I 8 SHIELD WEEKLY. to you, Mr. Keene, hence you have no appreciation of our relations. Mr. Wildman and I have been engaged for more than a year. We were to have been quietly mar ried day before yesterday. Like him, I am alone in the world, and have to work for my living. Knowing Mr. Wildman as I do, I am convinced that only an accident or some kind of foul play can have occasioned his disappearance at a time we both have anticipated so longingly." "Possibly something has befallen him." Oh, Mr. Keene, I beg of you to in fluenced 1?Y my belief, rather than by the judgment born of your experierite; arid I im plore you not to tutn me away without in vestigating this affair, to me so terrible." Tears were rolling down the girl's fair cheeks, and her tremulous voice and sup pressed sobs appealed to Keene with an ir resistible eloquence. "Calm yourself, Miss Randall," he said, kindly. "When did you last see Mr. Wild man?" "Last Friday noon, sir. I am employed in the public library, which is but a short walk from Mr. Wildman's studio, and I called there during noon hour, as I frequently have done." "And to-day is Wednesday," observed Keene, thoughtfully. "Did you then have any understanding with Mr. Wildman as to when you would next see him? ; "Indeed, yes He was to call on me that evening." "And you have not seen him since? "No, sir; nor heard from him," was the tearful rejoinder. "I felt a lit tie anxious next morning, lest he might have been ill, and I went to his rooms. For nearly a year, sir, I have had a key to his apartments, that I might enter to await his return at times "Yes, sir, I did." "What did you find ?" "I found things precisely as I had ob- served them the previous noon. His brushes and palette lay where he had left them. His sleeping-room had not been occupied during the night, and his smoking-jacket lay upon the bed. The fire in the grate had expired, and the rooms were cold." "Did you search for any missive which he might have left for you?" "High and low, sir; but there was none." "Did you observe anything which might have suggested at what hour he left his rooms?" "No, sir,'' and Mary Randall tearfully shook her head. "A dim light had been left burning in his library--" "Ah," interposed Keene, quickly; "that in dicates that he expected to return after dark, or that it possibly was evening when he left." "I never thought of that,sir." "It is a part of our business, that of making tleductions from trifling things," replied Keene, kindly. "I will ask you a few more questions, if you please." Mary Randall's face brightened quickly. She evidently had been told that, if Sheridan Keene would undertake to solve the mystery of John Wildman's disappearance, the truth would very soon be unveiled; and the inter est now displayed by the detective seemed to encourage her. And Keene's wonderful detective art led him instinctively to a series of questions and natural deductions which could have ema nated only from an expert in his chosen pro fession. "You say you have been acquainted with Mr. Wildman for three years, Miss Ran dall?" "Yes, sir; rather more than that." when I found him away." "Is he a man of means?" "Did you enter his rooi;-is Saturday morn"He has only what he has derived from ing ? his pro f e ssi o n sir. He is not wealthy."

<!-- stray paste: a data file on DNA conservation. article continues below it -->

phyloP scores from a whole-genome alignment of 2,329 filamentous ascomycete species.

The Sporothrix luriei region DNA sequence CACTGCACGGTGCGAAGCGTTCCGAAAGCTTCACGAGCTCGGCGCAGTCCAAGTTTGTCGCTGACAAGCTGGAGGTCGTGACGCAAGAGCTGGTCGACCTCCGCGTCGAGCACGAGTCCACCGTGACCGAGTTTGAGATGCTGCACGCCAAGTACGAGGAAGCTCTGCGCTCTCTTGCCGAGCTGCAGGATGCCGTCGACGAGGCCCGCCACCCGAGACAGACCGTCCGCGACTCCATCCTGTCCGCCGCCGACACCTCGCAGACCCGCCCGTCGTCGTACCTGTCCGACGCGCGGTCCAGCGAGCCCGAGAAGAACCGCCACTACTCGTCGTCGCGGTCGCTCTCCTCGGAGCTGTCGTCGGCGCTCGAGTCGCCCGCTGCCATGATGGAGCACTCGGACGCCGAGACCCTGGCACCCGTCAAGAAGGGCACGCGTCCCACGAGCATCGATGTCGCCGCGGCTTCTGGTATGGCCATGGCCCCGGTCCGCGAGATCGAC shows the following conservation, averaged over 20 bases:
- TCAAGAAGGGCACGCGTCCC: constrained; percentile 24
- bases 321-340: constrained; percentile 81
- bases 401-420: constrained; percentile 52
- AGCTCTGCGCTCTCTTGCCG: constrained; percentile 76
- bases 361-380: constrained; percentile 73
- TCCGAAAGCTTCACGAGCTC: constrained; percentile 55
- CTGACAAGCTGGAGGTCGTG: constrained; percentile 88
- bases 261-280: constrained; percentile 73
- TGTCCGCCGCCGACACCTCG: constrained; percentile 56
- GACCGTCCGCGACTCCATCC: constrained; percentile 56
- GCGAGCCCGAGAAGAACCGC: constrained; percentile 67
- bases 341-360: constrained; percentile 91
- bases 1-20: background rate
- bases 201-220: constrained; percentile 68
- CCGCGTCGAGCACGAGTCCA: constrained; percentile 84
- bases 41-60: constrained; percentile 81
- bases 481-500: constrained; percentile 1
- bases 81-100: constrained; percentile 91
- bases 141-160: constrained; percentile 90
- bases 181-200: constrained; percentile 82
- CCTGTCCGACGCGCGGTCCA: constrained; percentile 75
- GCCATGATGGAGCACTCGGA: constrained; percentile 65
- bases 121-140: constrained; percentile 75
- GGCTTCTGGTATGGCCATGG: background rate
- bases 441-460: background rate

. SHIELD WEEKLY. 9 ,,. "I think I have heard him mentioned as a successful artist, have I not?" "Very likely, sir. He, for the past three years, has had a ready market for his paint ings." "Is he whaWs commonly termed a society man?" "Not at all, sir. He has very few intimate friends, and is naturally very reserved "Reserved people are frequently taciturn and rm>ody," said Keene, suggestiv ely. "How about Mr. Wildman?" "Quite the contrgry, sir," said Miss Randall, with a shake of her head. "He is in variably and cheerful, yet he has never cared for a large circle of friends." "Have you ever heard him speak of having any enemies?" "Never, sir." ."Who were his antecedents?" "I cannot tell you, Mr. Keene," Miss Randall said, sadly. "Do you mean that he was to be married to you, Miss Randall, without having told you of his family?" "I think he perhaps would have done so before he married me," she replied. "He said only a week ago that he had a little. secret to confide to me, relating to his early life. But the disclosure of it was then deferred, and I now cannot say what it would have been." "Did he use the word secret?" inquired Keene, more gravely. ) "That was the very word he used, sir." "You do not know, then, where he was born, or where he lived in early life?" "No, sir; I do not," repli'ed Miss Randall, regretfully. Then she abruptly added though with "Did you make any remark to him to that effect?" "Once, sir." "How did he receive it?" "He colored s lightl,Y, I thought; yet he I merely laughed at my observation, and made no reply." "As a matter of fact, Miss Randall you k'now very little about Mr. Wildman, save as a friend?'' said Keene, gently. is true, sir," she replied, with a sob. "But I know, as only / one can know whose heart has abiding faith in the love he had be stowed upQ";;, that some terrible misfor tune has befallen John Wildman. Any who know him, sir, will tell' you he not a man who voluntarily would have acted thus." There was in the case something which I now began to appeal to Sheridan Keene. He turned his chair a little nearer that of .. fair visitor, and said, kindly: "Do not distress yourself too Miss Randall. I think I'll investigate the case for you." "Oh, sir, how am I to thank you?" "Thank me after I have something," replied Keene, smiling. "Now carefully answer my questions. You say you last saw Mr. Wildman on Friday noon? Do. you know upop what work he was engaged at that time?" "I think upon one of his paintings, sir." / "Did he mention having any appointment for that evening?" "He did not." "Do you know if he lately has had business relations with any stranger?" "Yes, sir, he has," the girl said, quickly told me he expected to paint a picture some uncertainty: for a new customer." "''But I at times have thought I noticed in "Did he mention the person's name?" his speech certain features which led me to think that he was an Englishman, or that he had lived in England." "Oh, yes the name was McKenzie." "You do not know the full name?" "I do not," said Miss shaking her